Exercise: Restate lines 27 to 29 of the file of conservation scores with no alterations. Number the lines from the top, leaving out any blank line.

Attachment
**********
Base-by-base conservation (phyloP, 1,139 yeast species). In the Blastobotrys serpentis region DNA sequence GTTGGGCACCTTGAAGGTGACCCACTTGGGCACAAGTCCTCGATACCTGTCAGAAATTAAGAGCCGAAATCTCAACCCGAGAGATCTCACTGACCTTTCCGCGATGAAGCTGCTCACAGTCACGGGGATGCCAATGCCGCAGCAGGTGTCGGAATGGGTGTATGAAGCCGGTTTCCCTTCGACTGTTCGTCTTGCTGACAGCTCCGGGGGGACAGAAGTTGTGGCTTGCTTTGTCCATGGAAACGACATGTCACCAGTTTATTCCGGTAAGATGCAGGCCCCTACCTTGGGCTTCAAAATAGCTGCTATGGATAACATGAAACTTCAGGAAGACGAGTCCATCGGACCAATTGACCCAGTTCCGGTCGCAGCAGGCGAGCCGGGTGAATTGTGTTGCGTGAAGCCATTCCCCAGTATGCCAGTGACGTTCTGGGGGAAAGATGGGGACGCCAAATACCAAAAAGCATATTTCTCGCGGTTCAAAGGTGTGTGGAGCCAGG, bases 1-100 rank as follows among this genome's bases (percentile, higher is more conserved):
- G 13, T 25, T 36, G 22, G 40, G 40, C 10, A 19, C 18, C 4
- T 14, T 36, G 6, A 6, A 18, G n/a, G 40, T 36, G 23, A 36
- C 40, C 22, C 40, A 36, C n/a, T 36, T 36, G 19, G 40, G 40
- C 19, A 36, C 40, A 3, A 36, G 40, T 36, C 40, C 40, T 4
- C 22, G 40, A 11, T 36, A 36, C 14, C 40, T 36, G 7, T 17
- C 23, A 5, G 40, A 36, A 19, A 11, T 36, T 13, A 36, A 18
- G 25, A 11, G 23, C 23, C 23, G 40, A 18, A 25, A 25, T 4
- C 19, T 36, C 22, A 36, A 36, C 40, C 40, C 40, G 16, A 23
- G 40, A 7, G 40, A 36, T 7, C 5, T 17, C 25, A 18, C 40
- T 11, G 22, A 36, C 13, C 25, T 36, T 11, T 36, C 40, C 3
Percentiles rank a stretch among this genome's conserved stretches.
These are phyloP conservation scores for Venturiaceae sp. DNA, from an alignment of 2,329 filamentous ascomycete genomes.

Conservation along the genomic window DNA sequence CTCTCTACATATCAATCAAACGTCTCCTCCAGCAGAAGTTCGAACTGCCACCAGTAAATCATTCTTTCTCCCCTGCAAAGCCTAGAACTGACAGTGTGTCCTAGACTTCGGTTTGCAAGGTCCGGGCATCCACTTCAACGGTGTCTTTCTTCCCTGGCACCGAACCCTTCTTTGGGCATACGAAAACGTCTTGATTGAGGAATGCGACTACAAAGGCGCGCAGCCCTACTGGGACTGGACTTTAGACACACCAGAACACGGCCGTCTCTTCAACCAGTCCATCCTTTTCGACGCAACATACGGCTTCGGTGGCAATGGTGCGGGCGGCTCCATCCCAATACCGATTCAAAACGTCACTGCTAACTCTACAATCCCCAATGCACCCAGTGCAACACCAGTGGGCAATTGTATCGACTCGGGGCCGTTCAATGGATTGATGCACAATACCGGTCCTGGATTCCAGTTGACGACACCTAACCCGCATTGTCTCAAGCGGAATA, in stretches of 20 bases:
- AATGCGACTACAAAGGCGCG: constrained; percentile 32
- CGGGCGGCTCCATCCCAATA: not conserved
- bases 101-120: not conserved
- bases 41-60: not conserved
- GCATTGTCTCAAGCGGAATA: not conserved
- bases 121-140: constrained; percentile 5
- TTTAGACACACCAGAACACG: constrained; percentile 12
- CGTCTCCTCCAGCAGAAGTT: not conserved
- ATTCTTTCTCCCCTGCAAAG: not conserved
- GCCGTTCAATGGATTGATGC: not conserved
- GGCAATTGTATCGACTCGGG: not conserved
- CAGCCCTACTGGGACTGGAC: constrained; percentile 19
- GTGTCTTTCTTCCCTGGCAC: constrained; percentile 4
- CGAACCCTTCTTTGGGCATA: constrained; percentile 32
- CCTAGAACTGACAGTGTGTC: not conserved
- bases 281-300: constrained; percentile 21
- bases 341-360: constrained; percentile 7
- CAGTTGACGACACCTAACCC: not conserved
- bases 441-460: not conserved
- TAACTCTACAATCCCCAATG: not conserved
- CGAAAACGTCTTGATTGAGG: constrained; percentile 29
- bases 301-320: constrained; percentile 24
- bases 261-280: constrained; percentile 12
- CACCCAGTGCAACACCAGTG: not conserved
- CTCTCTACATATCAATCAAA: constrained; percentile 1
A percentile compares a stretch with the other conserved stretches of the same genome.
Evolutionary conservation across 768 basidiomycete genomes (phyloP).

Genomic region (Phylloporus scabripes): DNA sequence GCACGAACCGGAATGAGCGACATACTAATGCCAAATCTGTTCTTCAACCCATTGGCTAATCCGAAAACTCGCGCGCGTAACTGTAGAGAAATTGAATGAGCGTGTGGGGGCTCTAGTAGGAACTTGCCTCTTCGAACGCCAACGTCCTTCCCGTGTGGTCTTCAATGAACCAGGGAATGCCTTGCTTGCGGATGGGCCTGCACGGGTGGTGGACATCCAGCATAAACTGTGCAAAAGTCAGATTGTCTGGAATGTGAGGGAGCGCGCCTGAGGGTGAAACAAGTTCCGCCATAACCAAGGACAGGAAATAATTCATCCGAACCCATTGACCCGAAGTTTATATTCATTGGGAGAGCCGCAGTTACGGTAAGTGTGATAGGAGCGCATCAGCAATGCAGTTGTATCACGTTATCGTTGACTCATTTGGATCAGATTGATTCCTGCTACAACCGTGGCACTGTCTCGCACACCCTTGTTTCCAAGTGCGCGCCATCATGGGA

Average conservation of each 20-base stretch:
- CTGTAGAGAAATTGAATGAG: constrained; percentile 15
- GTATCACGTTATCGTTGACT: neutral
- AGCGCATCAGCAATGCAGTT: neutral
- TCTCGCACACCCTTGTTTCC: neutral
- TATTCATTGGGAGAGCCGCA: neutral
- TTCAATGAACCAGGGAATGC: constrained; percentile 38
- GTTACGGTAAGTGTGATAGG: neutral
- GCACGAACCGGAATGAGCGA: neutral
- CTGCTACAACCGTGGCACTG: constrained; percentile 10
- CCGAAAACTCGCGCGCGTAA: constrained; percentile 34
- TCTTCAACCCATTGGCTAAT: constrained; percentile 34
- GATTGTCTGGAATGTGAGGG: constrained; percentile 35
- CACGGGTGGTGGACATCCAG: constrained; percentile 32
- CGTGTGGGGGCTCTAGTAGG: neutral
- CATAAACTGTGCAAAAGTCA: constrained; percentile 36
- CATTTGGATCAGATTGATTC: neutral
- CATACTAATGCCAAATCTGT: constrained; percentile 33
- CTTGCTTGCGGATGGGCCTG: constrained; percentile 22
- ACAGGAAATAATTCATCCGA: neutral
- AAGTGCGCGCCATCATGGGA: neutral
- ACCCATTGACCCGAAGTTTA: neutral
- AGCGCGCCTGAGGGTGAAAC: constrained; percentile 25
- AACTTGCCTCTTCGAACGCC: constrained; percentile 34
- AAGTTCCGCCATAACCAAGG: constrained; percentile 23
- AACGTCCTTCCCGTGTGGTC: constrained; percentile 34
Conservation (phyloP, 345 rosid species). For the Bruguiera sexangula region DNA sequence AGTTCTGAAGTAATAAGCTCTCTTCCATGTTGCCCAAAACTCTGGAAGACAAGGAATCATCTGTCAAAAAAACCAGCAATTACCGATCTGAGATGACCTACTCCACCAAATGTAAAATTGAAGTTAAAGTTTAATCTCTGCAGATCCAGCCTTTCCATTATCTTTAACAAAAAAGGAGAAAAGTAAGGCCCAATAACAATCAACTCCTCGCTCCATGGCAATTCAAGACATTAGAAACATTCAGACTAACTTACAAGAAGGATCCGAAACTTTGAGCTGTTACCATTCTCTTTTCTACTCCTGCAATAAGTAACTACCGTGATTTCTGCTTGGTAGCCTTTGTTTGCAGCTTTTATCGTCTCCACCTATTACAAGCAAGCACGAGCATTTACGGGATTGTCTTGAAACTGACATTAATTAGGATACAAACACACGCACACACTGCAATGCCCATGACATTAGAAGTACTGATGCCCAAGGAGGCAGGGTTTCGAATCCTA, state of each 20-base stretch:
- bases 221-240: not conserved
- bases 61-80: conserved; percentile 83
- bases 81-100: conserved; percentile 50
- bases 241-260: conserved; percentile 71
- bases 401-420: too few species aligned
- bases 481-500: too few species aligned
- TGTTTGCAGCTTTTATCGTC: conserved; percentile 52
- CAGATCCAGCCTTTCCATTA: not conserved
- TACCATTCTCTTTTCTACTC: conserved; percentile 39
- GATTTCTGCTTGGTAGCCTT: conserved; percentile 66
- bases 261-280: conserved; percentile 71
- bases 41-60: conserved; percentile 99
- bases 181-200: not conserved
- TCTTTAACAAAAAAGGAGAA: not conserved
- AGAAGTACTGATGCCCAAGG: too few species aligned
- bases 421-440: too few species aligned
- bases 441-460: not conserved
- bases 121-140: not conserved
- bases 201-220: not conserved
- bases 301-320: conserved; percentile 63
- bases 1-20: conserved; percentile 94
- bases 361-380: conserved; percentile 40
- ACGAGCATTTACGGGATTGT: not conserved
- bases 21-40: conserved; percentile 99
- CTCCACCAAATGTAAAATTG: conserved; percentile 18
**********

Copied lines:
- GTGTCTTTCTTCCCTGGCAC: constrained; percentile 4
- CGAACCCTTCTTTGGGCATA: constrained; percentile 32
- CCTAGAACTGACAGTGTGTC: not conserved